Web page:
For over a hundred years, scientists have been trying to demystify the connection between sleep and memory.
Many advances have been made – we have proven that sleep deprivation impairs learning; being tired makes it harder to focus, and that sleep is needed to fortify memories for recalling them later.
However, while researchers have always hypothesized that sleep improves our memory, we never had a good explanation for how. We may finally be getting closer to the truth.
Sleep may promote learning and memory
In June an exciting study was published by a joint US-China research team led by Wen-Biao Gan. The project, a collaboration between researchers at New York University and Peking University Shenzhen Graduate School experimented on mice using a special two-photon microscopy technique to examine what happens to neurons during sleep whilst learning.
Neurons, the basic building block of our nervous systems, transmit information throughout our brains and bodies. Gan focused on structures known as dendritic spines, tiny branch like structures that grow off of neurons.
These spines receive signals from the previous neuron, acting as a storage site for the neuronal connection and helping transmit electrical signals to the next neuron.
Of mice and memory
In the experiment, 15 live mice had microscopic “windows” carved into their skulls so that scientists could monitor the real-time growth of dendritic spines in the brain.
They focused on the motor cortex, the part of the brain that controls movement. Each mouse was then trained to balance atop a rotating rod.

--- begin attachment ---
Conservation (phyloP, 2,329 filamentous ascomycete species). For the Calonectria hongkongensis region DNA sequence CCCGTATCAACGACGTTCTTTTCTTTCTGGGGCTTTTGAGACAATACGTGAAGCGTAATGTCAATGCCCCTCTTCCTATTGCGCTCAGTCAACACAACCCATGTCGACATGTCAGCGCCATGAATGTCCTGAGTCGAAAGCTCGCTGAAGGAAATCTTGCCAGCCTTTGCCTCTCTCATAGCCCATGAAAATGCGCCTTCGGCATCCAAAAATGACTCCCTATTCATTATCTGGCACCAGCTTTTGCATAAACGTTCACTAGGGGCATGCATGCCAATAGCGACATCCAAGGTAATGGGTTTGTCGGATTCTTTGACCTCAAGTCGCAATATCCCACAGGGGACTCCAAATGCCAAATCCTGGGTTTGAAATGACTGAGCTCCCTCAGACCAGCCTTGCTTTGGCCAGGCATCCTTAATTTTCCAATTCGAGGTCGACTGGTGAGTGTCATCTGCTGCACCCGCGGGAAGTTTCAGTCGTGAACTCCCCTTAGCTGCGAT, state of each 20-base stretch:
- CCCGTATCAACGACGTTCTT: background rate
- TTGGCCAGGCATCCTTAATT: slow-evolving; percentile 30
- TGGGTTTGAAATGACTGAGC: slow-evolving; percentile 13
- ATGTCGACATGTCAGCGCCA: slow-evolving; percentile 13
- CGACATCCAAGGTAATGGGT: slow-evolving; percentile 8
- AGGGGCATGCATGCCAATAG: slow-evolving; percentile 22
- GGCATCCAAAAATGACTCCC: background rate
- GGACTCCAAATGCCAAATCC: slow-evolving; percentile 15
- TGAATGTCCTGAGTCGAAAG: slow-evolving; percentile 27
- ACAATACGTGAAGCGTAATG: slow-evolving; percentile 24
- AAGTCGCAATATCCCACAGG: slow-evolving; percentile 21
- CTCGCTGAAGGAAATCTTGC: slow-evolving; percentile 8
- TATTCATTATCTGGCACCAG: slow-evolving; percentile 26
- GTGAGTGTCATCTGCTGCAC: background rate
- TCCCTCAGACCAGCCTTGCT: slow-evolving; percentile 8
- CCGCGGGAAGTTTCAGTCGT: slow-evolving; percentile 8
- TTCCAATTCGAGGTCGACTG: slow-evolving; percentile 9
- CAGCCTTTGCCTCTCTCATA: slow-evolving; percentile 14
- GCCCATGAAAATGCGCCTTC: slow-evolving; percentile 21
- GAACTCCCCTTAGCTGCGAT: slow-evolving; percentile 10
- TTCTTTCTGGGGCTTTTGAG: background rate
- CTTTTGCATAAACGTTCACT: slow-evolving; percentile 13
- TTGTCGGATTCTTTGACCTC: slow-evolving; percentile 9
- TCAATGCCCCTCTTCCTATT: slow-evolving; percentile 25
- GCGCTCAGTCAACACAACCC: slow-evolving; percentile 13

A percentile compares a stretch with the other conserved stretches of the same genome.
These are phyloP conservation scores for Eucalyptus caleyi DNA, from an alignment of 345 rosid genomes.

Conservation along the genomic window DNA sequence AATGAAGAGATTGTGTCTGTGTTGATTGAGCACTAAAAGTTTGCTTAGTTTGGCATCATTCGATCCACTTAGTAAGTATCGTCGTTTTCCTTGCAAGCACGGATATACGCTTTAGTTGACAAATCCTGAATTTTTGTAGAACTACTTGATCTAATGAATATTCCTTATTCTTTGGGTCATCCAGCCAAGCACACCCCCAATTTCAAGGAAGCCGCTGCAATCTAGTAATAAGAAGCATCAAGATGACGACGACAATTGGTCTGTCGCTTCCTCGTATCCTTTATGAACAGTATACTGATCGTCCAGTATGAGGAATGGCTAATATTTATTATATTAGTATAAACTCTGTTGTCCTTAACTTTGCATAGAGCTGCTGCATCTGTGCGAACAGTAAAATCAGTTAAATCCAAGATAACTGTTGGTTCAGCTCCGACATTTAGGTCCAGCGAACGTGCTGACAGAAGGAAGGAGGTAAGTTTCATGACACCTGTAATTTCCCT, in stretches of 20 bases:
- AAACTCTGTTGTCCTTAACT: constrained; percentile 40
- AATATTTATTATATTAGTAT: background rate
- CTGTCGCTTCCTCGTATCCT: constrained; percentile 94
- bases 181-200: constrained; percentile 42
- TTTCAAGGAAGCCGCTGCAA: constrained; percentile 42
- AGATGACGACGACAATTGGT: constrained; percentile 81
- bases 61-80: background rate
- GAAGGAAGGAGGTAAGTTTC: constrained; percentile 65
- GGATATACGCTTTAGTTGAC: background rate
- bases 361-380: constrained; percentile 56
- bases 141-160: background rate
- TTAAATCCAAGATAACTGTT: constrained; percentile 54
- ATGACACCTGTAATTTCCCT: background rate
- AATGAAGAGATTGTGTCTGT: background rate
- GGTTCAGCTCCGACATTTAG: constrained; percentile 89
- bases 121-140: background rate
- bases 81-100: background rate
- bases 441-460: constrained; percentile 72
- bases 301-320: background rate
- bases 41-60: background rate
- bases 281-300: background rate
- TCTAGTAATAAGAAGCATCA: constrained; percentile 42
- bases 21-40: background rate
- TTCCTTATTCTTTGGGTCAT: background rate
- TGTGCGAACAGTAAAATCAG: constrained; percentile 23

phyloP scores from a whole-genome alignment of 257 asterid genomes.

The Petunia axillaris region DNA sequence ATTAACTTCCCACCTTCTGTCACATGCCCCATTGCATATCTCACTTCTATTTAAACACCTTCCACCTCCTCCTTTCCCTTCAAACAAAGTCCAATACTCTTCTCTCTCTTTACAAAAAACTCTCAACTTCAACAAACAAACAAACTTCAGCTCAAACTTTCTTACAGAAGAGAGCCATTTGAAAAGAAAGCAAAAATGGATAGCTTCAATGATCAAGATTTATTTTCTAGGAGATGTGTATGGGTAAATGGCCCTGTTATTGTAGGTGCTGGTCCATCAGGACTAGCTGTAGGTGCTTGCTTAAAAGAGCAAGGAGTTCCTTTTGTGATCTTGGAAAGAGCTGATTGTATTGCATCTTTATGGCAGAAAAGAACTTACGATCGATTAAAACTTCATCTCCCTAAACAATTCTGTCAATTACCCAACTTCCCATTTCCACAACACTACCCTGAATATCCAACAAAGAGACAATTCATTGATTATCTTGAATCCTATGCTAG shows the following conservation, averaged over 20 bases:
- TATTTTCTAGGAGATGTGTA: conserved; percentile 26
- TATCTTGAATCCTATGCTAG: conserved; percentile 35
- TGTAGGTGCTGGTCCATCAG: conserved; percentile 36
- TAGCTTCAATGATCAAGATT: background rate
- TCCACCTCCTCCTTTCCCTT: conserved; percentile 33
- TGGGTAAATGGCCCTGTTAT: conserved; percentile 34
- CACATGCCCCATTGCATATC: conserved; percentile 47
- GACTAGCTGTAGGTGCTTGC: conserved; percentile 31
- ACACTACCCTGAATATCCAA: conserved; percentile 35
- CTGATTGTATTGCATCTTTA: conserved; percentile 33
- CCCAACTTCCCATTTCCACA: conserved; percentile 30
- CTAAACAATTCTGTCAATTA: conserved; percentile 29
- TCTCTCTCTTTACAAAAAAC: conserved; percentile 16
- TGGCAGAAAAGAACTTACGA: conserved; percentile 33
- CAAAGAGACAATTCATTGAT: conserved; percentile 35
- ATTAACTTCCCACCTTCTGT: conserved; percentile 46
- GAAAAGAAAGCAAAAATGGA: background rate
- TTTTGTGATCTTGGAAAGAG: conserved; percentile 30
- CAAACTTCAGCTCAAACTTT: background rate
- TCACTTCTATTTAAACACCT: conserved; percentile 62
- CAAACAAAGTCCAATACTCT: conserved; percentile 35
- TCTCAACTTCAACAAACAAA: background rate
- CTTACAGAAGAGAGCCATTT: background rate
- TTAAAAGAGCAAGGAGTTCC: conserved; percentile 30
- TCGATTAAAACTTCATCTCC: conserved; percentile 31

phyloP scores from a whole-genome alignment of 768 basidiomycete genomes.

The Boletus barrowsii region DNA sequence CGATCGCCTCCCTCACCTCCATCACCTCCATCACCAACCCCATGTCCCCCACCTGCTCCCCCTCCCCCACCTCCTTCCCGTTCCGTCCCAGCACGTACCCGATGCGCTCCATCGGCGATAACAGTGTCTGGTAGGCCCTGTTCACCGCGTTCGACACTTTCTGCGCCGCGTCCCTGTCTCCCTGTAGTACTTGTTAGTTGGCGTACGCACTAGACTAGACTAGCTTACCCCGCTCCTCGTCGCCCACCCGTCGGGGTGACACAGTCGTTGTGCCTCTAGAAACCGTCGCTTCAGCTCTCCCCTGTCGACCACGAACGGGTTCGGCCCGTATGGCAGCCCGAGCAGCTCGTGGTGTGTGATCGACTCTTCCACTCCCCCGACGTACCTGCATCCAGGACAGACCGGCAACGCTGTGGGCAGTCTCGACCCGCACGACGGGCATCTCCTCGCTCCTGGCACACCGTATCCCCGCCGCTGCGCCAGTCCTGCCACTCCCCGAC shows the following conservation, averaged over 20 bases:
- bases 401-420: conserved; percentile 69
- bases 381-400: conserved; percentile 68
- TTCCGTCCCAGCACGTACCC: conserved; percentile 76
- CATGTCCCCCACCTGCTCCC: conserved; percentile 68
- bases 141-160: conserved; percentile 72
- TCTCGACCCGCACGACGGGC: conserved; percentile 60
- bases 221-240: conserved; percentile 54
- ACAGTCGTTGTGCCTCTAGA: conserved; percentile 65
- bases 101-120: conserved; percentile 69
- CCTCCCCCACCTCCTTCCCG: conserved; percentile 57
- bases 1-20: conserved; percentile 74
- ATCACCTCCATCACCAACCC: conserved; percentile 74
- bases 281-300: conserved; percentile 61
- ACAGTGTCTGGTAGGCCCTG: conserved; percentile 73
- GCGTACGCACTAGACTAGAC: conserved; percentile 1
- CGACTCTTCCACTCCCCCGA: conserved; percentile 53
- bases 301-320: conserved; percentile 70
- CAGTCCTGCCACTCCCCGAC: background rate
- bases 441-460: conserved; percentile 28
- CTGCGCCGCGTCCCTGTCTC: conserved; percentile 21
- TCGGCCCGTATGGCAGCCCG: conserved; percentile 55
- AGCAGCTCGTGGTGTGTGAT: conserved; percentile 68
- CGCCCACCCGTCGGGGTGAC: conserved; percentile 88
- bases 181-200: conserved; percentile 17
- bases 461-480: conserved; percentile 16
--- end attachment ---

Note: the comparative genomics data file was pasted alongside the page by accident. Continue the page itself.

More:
Mice either learned to run forwards or backwards. After training, some of the mice were allowed to sleep for 7 hours, while others were kept awake.
Sleep after learning may strengthen memory
On examination, Gan’s team found a marked difference between the rested mice and the sleep-deprived mice. Sleep-deprived mice grew far fewer dendritic spines than rested mice.
As for the rested mice, their learning progress correlated to the rate of new spine growth. Rested mice also continued to develop new spines during the 24 hours after sleep and were more likely to retain their new spines.
First direct evidence that sleeping after learning may strengthen memory
Interestingly, spine growth was most dramatic during slow-wave, non-REM sleep. During slow-wave sleep, the neuronal branches that were previously used in learning were REACTIVATED.
Essentially, well-rested mice were learning more as their sleeping brains replayed activity from earlier. Tired mice, on the other hand, were missing out on the reactivation their brains needed to form new connections.
Discussing these results, Gan said
“We thought sleep helped, but it could have been other causes, and we show it really helps to make connections and that in sleep the brain is not quiet, it is replaying what happened during the day and it seems quite important for making the connections.” Source
Sleep and memory research moving forward
Fellow neuroscientists were enthusiastic about Gan’s results. They believe this study provides further evidence that our brains have “hot spots” for learning-driven neural growth. The research also reinforces previous findings that sleep loss can cause damage to our neurons.
Invigorated by these promising findings, Gan hopes to delve even deeper into the mysterious workings of sleep on our brains.
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